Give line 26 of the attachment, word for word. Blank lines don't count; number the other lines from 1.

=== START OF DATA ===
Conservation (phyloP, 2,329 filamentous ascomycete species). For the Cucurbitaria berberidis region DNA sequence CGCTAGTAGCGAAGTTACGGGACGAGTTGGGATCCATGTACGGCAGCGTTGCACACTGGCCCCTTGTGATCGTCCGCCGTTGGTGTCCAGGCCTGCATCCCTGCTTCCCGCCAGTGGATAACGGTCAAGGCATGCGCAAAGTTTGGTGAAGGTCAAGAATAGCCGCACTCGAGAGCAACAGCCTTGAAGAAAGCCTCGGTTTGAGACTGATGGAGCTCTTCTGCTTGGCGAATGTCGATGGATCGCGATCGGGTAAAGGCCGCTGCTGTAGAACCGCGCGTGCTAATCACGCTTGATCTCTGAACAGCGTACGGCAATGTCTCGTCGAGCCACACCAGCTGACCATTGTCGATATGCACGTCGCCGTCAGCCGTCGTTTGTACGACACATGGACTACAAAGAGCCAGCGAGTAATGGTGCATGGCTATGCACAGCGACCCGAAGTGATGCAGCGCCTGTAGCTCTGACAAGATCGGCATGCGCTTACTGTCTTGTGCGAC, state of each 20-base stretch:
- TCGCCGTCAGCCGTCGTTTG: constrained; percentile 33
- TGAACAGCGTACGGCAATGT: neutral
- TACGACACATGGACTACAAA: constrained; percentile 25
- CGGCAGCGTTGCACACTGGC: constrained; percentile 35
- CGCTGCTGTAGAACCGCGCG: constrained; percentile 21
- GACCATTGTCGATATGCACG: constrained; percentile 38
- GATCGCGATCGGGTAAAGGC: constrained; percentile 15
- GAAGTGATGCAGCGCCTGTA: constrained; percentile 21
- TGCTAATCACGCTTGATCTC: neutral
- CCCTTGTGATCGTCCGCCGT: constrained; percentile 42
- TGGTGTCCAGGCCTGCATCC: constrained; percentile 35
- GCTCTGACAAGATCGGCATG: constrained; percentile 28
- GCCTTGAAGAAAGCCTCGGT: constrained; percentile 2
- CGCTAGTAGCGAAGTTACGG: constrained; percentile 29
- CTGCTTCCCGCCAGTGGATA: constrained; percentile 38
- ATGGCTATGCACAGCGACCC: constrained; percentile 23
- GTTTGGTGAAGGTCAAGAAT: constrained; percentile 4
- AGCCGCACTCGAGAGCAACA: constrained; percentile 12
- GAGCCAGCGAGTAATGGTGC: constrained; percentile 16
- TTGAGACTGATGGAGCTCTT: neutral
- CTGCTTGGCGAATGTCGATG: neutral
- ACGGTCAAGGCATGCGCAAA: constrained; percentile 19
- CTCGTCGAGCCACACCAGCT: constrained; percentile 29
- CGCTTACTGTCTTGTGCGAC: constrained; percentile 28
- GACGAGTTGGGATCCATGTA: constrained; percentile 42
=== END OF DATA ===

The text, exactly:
- GACGAGTTGGGATCCATGTA: constrained; percentile 42